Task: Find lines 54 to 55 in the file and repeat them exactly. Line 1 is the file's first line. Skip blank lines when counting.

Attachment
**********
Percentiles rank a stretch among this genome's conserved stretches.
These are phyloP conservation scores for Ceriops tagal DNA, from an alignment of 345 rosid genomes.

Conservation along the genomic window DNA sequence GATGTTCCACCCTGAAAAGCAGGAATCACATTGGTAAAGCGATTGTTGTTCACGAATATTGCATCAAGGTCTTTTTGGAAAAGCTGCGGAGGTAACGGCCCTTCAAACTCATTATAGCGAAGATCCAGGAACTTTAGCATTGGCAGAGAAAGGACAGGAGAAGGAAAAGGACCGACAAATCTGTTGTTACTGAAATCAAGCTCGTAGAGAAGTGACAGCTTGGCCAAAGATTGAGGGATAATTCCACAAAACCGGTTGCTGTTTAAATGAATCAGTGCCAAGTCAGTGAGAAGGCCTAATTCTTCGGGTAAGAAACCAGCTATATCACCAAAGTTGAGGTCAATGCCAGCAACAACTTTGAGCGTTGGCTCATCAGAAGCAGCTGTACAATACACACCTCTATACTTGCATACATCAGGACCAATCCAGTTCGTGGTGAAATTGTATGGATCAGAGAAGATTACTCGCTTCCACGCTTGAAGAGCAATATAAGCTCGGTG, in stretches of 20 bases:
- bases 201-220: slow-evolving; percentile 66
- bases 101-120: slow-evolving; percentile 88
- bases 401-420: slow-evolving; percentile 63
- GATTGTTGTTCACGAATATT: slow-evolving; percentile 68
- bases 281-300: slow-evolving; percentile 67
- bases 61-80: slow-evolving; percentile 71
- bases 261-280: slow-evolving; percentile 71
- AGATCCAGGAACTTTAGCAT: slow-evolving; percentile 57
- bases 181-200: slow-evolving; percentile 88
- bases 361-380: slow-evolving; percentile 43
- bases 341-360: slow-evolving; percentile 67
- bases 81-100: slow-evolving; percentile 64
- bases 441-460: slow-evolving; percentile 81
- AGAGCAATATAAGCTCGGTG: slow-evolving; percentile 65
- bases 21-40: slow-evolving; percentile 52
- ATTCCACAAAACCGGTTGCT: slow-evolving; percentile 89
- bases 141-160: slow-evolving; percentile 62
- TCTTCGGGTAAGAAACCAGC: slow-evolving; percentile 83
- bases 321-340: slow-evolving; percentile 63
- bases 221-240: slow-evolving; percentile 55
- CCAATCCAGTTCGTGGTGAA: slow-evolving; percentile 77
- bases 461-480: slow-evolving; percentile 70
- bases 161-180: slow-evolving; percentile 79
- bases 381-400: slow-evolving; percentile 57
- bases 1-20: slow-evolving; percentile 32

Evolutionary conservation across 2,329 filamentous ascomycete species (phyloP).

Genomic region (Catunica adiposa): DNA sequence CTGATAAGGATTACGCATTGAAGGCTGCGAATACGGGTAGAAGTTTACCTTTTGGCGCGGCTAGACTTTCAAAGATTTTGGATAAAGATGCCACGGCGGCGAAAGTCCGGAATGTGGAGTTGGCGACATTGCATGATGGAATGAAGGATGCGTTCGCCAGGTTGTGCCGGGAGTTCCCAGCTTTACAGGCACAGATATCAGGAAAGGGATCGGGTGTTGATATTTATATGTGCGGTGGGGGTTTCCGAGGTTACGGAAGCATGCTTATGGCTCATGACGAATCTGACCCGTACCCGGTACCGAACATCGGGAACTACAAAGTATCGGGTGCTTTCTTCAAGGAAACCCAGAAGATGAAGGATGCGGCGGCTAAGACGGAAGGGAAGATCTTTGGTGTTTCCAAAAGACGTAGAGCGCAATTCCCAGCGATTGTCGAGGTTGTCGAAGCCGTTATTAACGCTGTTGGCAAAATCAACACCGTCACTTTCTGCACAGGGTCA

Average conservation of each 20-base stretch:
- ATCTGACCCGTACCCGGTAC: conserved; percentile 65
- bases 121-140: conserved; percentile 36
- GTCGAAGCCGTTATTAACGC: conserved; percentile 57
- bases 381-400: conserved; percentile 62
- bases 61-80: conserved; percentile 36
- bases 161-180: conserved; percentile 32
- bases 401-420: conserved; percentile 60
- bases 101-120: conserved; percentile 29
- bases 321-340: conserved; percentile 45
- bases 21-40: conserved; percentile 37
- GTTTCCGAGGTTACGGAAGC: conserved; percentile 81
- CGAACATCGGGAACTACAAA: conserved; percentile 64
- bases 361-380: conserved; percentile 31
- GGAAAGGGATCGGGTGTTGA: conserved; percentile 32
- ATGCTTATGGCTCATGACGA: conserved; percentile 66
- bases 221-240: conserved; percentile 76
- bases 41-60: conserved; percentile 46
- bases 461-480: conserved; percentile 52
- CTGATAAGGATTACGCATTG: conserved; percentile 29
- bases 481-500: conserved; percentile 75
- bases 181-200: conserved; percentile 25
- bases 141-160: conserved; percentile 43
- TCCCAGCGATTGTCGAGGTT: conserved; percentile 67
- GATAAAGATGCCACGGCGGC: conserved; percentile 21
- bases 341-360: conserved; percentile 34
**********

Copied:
- TCCCAGCGATTGTCGAGGTT: conserved; percentile 67
- GATAAAGATGCCACGGCGGC: conserved; percentile 21